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## Sidebar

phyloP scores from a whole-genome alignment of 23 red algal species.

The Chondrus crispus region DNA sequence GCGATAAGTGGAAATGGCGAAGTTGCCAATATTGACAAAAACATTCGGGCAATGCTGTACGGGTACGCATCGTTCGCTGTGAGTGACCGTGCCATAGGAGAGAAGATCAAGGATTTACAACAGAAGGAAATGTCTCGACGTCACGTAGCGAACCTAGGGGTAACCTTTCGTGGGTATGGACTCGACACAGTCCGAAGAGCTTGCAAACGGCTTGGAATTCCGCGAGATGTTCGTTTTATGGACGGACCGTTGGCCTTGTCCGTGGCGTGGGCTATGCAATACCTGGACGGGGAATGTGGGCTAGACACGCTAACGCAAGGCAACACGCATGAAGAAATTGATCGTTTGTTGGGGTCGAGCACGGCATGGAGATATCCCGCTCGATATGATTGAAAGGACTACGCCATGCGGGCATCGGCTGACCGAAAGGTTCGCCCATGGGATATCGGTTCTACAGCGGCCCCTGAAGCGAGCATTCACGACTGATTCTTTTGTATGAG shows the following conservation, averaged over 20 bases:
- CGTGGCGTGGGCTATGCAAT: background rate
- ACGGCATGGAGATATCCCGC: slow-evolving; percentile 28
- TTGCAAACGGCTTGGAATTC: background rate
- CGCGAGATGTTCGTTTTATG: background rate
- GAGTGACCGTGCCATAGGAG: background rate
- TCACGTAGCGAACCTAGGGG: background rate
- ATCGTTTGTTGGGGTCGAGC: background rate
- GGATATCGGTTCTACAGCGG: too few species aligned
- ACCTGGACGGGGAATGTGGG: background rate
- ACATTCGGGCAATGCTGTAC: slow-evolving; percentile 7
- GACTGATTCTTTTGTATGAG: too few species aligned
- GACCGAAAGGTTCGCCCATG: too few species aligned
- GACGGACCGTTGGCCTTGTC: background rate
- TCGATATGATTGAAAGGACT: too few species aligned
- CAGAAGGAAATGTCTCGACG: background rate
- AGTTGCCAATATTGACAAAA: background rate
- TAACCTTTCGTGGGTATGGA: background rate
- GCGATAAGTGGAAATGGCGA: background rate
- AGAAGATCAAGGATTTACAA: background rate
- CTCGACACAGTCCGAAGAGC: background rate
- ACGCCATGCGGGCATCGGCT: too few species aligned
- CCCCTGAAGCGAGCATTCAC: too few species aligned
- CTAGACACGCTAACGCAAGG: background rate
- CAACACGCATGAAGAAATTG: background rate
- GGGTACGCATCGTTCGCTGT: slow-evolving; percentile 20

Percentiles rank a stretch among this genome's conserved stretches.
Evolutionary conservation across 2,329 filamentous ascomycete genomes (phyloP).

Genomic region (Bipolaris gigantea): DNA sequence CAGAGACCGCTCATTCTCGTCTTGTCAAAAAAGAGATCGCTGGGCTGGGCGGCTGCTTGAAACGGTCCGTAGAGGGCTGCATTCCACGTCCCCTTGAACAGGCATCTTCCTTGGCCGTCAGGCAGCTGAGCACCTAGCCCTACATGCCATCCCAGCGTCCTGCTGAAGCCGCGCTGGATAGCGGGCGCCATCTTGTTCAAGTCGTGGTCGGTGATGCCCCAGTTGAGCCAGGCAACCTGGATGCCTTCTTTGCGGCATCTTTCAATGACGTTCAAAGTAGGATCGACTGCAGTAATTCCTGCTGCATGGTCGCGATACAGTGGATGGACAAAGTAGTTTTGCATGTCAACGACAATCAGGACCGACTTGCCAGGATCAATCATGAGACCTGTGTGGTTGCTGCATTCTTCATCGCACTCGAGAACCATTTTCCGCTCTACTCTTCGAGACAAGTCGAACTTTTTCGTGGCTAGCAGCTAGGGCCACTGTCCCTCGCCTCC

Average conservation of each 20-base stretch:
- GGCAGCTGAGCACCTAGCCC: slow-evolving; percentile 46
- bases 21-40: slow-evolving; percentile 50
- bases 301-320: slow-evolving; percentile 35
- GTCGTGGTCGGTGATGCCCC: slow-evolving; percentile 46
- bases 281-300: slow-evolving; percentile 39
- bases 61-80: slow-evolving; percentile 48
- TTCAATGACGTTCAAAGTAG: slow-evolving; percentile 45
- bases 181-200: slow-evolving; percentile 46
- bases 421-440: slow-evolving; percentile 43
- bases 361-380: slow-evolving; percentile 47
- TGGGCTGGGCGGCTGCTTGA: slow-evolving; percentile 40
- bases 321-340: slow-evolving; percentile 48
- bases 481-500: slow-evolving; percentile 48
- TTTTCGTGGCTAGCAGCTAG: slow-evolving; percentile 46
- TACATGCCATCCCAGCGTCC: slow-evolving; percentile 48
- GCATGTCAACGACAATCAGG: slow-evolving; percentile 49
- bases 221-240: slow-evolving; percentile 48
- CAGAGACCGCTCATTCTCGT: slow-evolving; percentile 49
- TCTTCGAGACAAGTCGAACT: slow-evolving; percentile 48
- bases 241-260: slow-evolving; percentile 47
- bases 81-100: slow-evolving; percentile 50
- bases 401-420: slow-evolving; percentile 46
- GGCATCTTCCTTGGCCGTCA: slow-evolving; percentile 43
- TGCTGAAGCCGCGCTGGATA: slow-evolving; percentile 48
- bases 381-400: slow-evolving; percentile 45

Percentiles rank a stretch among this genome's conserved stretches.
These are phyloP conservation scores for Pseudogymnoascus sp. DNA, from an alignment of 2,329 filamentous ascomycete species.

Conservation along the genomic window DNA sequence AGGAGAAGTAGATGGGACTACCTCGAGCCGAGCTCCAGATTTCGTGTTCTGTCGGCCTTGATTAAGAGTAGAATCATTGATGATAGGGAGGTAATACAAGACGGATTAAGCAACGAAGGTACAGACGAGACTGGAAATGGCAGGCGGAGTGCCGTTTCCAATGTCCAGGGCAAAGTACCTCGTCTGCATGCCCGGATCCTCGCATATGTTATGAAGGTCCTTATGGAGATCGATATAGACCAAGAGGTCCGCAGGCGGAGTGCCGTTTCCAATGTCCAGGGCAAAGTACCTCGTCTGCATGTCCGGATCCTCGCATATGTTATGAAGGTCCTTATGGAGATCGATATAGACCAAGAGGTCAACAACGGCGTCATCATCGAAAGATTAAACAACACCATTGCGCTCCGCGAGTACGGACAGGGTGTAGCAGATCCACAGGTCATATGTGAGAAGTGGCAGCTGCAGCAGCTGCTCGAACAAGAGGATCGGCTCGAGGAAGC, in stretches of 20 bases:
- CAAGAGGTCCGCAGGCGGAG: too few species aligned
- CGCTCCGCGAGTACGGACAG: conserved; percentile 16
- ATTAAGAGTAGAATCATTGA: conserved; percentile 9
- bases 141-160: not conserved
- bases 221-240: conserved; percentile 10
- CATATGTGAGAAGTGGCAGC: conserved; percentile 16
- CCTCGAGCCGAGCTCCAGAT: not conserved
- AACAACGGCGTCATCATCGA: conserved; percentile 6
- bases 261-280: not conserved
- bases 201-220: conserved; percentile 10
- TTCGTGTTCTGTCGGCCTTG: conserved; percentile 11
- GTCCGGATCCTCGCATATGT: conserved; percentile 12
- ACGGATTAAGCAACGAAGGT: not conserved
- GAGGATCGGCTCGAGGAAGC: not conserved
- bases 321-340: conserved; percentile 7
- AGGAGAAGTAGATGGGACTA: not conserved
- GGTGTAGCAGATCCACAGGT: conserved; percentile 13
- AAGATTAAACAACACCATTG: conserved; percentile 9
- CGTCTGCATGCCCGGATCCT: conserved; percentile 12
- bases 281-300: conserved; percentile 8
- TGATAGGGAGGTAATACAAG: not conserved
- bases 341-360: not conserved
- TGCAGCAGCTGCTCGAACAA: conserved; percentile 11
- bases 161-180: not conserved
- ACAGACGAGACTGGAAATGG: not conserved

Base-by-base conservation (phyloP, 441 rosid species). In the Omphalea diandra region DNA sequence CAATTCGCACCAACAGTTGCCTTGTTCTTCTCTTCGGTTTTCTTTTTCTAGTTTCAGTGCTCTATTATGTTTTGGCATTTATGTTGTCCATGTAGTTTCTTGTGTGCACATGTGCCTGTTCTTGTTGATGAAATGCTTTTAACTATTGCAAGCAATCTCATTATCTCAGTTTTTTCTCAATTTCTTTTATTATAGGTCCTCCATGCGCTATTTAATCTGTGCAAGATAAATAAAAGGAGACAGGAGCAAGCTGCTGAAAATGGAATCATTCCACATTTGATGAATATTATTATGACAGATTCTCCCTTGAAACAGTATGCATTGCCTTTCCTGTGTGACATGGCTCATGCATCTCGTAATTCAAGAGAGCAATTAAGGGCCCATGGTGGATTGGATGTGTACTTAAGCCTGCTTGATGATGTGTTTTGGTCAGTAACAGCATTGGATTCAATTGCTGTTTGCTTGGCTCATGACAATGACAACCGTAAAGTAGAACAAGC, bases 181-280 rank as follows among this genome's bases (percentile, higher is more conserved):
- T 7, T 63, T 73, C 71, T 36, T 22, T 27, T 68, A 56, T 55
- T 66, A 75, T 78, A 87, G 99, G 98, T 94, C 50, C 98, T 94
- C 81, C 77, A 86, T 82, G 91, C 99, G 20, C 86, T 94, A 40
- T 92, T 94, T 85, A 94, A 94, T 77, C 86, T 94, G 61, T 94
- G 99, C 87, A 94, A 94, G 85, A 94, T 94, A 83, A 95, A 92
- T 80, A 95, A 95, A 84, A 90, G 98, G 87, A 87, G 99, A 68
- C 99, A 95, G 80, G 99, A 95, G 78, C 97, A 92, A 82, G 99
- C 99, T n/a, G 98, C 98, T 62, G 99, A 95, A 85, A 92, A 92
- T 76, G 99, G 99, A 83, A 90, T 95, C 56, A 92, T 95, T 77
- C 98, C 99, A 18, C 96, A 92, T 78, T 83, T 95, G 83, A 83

Here's an example to illustrate the proposition that, when couples can negotiate, no-fault and mutual consent lead to the same number of divorces. John would be willing to pay \$7 to stay married; his wife, Mary, would be willing to pay \$5 for a divorce. Meanwhile, Tom would be willing to pay \$12 for a divorce; his wife, Gerri, would be willing to pay \$10 to stay married. If everyone lives in a no-fault state, Mary and Tom can both threaten to walk away from their marriages. But John can offer Mary \$6 (or the equivalent in other concessions) to stick around. No such deal is possible between Tom and Gerri; her top offer of \$10 won't meet his minimum asking price of \$12. Net result: John and Mary stay married; Tom and Gerri get divorced. On the other hand, if everyone lives in a mutual consent state, John and Gerri can threaten to hold their marriages together. But Tom can pay Gerri \$11 for a divorce. No such deal is possible between John and Mary; her top offer of \$5 won't meet his minimum asking price of \$7. Net result: John and Mary stay married; Tom and Gerri get divorced--exactly the same result we'd get under no-fault.